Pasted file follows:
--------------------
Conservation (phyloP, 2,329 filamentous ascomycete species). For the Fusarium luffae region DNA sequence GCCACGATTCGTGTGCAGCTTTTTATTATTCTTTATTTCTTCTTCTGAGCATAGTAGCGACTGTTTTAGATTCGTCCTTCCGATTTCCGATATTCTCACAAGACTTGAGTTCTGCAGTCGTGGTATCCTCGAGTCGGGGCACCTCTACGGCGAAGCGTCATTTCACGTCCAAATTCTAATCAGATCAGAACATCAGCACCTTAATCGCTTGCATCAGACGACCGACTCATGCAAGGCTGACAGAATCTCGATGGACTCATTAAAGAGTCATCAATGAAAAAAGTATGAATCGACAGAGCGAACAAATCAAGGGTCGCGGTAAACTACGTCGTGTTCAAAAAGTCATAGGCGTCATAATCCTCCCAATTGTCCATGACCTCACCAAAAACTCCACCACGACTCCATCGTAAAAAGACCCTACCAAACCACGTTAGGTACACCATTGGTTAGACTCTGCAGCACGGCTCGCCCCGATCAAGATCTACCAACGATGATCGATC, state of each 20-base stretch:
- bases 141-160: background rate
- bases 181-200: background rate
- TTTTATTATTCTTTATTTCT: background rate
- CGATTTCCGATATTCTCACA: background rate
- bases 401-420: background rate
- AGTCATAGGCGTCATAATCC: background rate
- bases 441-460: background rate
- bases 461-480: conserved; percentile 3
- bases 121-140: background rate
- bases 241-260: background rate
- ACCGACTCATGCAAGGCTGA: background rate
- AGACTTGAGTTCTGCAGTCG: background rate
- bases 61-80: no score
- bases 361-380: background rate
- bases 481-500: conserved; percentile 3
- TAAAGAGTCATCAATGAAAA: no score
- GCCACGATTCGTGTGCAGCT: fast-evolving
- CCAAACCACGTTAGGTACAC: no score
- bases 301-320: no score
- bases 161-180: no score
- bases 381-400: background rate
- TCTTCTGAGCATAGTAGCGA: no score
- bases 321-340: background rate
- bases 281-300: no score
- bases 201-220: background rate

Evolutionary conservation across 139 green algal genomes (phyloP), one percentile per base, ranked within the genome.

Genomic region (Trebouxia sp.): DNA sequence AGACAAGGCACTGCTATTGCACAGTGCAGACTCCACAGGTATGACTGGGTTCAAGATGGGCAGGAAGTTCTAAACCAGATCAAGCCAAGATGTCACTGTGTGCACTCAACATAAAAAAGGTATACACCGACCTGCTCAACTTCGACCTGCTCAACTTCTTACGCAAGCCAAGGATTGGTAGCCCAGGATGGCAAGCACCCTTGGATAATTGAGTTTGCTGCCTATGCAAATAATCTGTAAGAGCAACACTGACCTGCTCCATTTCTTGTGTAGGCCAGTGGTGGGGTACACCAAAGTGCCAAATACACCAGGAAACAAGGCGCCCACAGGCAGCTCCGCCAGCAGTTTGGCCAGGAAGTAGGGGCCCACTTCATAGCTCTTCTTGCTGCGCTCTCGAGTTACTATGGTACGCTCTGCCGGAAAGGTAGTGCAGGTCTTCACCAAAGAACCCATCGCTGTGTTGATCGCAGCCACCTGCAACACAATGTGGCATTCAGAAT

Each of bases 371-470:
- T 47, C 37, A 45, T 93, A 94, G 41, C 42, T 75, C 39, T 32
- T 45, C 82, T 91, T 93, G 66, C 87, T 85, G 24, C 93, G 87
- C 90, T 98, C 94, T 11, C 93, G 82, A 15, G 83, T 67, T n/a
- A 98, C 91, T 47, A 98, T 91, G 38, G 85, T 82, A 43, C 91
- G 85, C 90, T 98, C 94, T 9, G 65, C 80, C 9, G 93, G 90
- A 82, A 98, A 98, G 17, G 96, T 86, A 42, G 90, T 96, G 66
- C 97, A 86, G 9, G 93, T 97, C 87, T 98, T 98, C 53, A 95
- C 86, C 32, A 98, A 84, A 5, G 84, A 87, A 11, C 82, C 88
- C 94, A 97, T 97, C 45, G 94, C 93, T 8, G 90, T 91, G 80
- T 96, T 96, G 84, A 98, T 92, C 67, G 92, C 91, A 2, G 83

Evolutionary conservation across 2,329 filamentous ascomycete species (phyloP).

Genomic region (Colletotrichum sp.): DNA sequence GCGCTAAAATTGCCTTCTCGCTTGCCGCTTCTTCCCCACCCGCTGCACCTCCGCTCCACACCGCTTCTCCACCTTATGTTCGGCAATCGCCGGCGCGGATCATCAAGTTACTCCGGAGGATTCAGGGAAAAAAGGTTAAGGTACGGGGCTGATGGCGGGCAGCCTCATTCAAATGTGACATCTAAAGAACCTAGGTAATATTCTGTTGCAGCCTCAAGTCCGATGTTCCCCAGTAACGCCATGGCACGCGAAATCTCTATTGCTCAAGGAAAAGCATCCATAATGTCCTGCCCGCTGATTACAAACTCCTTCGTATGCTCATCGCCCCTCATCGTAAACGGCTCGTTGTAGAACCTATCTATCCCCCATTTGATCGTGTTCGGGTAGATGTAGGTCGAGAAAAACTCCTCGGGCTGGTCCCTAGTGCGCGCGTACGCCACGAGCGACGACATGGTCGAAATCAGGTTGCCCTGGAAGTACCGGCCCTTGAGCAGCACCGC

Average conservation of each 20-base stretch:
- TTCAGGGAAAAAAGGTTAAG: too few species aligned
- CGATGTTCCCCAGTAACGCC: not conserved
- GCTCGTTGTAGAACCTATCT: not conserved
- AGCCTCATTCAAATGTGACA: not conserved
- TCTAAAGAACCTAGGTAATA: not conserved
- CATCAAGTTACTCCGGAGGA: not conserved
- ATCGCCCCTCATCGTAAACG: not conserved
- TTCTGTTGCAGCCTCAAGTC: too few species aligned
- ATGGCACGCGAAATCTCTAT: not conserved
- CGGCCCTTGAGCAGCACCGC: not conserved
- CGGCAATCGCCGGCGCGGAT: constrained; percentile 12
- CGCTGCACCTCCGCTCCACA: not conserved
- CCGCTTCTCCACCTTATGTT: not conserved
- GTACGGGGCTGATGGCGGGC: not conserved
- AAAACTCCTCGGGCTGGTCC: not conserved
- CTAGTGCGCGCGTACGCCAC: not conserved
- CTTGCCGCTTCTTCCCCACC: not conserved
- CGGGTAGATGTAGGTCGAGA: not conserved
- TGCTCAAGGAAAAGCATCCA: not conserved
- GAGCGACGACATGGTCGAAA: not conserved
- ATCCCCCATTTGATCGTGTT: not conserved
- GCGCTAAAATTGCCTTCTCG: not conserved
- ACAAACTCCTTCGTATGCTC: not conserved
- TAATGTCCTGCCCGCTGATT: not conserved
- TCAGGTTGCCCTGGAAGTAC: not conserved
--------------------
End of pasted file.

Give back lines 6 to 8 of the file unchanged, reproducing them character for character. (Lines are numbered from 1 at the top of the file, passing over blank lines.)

- bases 401-420: background rate
- AGTCATAGGCGTCATAATCC: background rate
- bases 441-460: background rate